2. Place chicken in a sealable plastic container or a Zip-lock bag, add lemon juice and toss.
  3. Add spice mix and yogurt, using your hands to massage into the slits cut into the chicken, ensuring that the yogurt/spice seasoning evenly coats the entire chicken breast.
  4. Seal the container/bag and let marinate for 24 hours in the refrigerator.
  5. Remove the chicken from refrigerator about 30-45 min prior to cooking, to warm to room temperature.
  6. Set broiler on HIGH, and place chicken on a griddle on the top rack (I used a Williams Sonoma nonstick grilling griddle pan, which is oven-safe).
  7. Depending on the thickness of your chicken, cooking times will vary; however, I remove from the broiler and turn/rotate chicken about every 5-7 minutes.  You’ll know it’s finished when you have a nice char on the seasoning, and also by cutting the thickest portion of the breast/using a meat thermometer to ensure it is cooked through.
  8. Be careful not to overcook though, because no one likes anything less than a piece of overcooked chicken!

Curried Vegetables

  • Chopped vegetables (Broccoli, Zucchini, Mushrooms, Okra, Onion)
  • Dry spices (Curry Powder, Garam Masala, Tumeric, Paprika, Garlic, Pepper, Sea Salt)
  • 1 cup chicken or mushroom stock
Directions:
  1. Add ingredients to a covered pot and place on HIGH heat, stirring frequently.
  2. Let vegetables simmer (turn heat down if it begins to boil).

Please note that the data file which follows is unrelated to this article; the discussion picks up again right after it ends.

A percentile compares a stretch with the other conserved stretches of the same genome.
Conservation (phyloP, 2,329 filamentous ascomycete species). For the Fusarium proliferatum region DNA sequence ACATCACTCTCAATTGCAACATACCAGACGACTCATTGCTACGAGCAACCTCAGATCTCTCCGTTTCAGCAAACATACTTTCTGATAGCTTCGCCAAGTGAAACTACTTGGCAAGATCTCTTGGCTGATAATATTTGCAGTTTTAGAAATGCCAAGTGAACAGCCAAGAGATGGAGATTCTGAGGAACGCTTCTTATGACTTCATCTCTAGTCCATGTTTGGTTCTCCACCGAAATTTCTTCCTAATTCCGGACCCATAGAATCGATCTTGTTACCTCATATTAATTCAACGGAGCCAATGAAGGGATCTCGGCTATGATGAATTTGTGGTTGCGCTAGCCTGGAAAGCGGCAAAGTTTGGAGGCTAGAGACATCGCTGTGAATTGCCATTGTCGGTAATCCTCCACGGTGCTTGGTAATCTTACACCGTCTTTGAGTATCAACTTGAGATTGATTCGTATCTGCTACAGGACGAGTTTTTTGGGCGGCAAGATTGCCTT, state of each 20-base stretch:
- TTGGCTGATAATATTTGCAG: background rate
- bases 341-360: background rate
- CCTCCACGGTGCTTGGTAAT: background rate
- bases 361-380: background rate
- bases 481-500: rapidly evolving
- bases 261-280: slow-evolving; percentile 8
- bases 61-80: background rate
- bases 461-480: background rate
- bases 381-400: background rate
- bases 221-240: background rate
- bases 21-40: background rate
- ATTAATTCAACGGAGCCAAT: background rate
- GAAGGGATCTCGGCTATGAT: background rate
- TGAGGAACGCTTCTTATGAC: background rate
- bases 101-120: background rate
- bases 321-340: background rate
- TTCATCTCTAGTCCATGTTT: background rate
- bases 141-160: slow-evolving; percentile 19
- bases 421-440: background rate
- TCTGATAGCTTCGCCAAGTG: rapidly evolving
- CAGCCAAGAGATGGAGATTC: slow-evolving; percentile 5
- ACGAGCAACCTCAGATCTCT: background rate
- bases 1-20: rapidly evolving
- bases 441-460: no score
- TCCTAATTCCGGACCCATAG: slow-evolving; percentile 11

3. After 10 minutes, uncover and reduce to MEDIUM-LOW.  This step will help evaporate some of the moisture, and the liquid will thicken to a better consistency.
  4. Serve when ready.

Balsamic Grilled Romaine Hearts

  • 3 Whole hearts of romaine, sliced lengthwise (making 6 halves)
  • Balsamic vinegar
  • Olive oil
Directions:
  1. Mix balsamic vinegar and olive oil together, whisking gently.
  2. Coat romaine hearts lightly with oil mixture, placing them face-up on a baking sheet.
  3. Lightly drizzle a little more balsamic on the face of the romaine (you can also add salt/pepper if desired).
  4. Place under broiler on HIGH on the lower rack for approximately 8 minutes, then transfer to the top rack for another 4-5 minutes, or until charred.
  5. Remove from oven and serve.
*Optional:  You can also drizzle some lemon juice on these as well if you like.

2nd image of the meal

Little conversation took place during dinner, as my guests were busy chewing and cleaning their plates.  I hoped that this silence was an indication that everyone was enjoying the meal, and much to my pleasure, the after-dinner conversation offered positive feedback on every aspect. It was truly a memorable and fun menu to prepare.  While this isn’t something that you can just “whip up,” but instead must plan and prepare in advance, I assure you, it is worth the wait, and the effort.  So sit back, take a bite and a sip, and enjoy the fruits of your labor!
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If you would like to try your hand at a guest post, please click on the “Become a CD Ambassador” page link at the top of your screen.  We would love to have you join us!

2 Comments

  1. Pingback: The Healthy Diplomat brings tzatziki to a party – do you dare to Feta? | The Culinary Diplomat

  2. Pingback: Burma Superstar: Proudly sharing Burmese cuisine with the San Francisco Bay Area | The Culinary Diplomat